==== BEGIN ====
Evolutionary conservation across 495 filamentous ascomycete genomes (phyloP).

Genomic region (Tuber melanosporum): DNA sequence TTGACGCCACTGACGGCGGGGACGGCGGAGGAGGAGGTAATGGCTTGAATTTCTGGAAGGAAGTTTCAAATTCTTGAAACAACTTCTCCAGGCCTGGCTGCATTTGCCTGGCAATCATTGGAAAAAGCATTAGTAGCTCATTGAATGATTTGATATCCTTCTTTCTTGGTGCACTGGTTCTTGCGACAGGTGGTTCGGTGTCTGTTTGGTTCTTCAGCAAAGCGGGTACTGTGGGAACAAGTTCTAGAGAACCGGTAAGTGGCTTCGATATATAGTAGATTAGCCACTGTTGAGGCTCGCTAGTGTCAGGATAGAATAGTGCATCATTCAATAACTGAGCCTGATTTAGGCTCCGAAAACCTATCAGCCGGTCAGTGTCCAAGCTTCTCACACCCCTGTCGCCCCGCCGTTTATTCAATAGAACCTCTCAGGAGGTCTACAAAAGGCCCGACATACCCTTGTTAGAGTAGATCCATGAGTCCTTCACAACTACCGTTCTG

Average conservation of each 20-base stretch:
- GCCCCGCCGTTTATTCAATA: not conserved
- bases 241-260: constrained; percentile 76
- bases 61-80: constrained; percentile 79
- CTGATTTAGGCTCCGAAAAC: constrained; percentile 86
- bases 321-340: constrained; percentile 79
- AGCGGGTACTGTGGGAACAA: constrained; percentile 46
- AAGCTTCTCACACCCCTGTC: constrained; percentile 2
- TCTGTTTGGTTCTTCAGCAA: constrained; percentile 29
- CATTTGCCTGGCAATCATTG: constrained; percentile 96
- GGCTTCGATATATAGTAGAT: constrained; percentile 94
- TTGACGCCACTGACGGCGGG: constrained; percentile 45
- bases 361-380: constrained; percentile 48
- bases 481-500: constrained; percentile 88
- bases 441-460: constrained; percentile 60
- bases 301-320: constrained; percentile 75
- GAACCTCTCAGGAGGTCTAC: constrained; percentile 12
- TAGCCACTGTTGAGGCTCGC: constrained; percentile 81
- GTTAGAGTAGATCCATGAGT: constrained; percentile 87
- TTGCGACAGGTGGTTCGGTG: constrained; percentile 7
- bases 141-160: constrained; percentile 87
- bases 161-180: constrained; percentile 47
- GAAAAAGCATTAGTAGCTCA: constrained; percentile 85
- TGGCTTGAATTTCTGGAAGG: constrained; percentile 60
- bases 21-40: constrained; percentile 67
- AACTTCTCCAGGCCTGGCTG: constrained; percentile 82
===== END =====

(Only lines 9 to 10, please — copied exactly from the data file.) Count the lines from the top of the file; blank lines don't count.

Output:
- AGCGGGTACTGTGGGAACAA: constrained; percentile 46
- AAGCTTCTCACACCCCTGTC: constrained; percentile 2